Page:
Refactor a block of Lua code to a function

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Refactor a block of Lua code to a function

Abhijit Nandy
Hi,

My Lua functions often exceed 500 lines and I then need to refactor blocks in if statements and loops to a separate function. I use MSVC a bit and it has a plugin called Visual Assist which can convert a given chunk of C/C++ code into a function with the proper required arguments. Its very useful in a hurry :)

Has anyone tried something similar for Lua? Basically I would want to give it a block of code and it would need to deduce the required arguments for the function and give me back the code string as "function (args...) ... end".

I am going to try it today with regexes and maybe ltokenp, but wanted to check if someone has already tried it.

A simple converter could perhaps detect patterns like "<0 or more spaces><1 or more valid variable name chars><Lua delimiter like '(' or ',' >" and then put the variable names into the argument list if they are not present in _G. Reserved words skipped.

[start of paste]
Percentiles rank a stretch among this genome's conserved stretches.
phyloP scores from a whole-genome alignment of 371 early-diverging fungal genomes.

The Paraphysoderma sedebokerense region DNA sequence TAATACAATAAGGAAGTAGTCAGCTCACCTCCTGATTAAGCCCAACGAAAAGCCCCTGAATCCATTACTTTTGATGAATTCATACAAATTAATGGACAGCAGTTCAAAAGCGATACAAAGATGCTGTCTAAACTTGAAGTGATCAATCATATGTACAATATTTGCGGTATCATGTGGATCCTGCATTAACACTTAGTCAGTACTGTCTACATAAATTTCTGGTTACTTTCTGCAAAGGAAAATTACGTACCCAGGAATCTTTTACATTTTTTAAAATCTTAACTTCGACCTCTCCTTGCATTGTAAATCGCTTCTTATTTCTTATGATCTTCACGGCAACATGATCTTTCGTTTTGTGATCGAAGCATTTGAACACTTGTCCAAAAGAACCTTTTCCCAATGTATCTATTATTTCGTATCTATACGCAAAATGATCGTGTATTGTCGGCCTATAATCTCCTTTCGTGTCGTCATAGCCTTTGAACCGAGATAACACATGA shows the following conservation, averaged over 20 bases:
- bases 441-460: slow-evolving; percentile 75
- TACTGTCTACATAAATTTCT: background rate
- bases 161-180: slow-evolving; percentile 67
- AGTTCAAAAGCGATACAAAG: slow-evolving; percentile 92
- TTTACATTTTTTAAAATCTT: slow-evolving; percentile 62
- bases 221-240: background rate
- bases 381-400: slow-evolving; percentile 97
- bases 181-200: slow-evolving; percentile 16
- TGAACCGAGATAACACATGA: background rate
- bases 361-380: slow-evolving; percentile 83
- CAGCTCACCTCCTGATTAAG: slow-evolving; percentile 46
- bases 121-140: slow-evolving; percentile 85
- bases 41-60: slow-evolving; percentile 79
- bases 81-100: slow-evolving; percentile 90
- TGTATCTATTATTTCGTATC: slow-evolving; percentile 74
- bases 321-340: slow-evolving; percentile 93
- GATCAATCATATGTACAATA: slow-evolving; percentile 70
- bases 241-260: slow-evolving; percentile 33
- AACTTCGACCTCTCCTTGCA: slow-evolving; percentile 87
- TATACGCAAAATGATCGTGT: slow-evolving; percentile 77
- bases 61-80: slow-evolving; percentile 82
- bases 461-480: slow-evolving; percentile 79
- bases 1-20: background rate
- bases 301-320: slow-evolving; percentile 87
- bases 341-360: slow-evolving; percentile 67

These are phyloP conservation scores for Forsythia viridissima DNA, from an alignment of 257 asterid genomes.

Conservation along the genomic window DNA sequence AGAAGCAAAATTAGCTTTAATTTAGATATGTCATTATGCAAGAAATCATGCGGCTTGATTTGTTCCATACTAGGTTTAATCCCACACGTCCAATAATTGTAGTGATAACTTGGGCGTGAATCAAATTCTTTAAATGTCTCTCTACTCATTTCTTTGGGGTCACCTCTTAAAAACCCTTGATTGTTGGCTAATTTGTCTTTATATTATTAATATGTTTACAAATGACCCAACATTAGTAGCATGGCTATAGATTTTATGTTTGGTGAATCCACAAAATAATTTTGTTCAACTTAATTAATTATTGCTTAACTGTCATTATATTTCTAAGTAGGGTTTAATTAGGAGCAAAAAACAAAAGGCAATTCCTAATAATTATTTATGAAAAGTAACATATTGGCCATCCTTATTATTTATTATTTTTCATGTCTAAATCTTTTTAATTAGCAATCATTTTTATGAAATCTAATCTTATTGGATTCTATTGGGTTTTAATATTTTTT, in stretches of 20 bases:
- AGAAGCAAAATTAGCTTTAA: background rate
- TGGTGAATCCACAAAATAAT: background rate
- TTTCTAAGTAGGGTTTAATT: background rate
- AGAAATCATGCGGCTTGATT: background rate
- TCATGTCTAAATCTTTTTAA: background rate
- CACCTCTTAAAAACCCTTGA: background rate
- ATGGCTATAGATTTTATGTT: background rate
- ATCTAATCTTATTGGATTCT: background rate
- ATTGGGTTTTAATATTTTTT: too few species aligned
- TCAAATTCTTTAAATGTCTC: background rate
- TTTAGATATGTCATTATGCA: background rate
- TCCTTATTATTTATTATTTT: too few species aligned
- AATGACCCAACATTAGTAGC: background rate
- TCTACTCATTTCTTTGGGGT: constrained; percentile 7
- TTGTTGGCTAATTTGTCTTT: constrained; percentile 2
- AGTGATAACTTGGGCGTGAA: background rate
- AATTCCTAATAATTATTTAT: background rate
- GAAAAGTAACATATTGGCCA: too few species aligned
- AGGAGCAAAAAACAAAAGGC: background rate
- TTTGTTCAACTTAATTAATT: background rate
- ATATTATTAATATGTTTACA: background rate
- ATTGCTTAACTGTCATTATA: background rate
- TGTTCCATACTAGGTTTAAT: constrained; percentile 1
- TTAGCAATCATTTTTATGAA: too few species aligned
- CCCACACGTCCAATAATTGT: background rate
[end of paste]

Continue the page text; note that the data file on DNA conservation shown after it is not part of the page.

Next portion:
Not sure of the relevant part in lexer.c yet, that I could perhaps convert to do this.

Thanks,
Abhi
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Re: Refactor a block of Lua code to a function

Sergey Zakharchenko

Abhihit,

> Basically I would want to give it a block of code and it would need to deduce the required arguments for the function and give me back the code string as "function (args...) ... end".

The simplest starting point, implementable with stock tools, that comes to my (5.1) mind is putting that chunk of code into a separate file and running a global reference detector on it (luac -p|grep [GS]ETGLOBAL). Now, Lua 5.2+ has no such ops...

Best regards,

--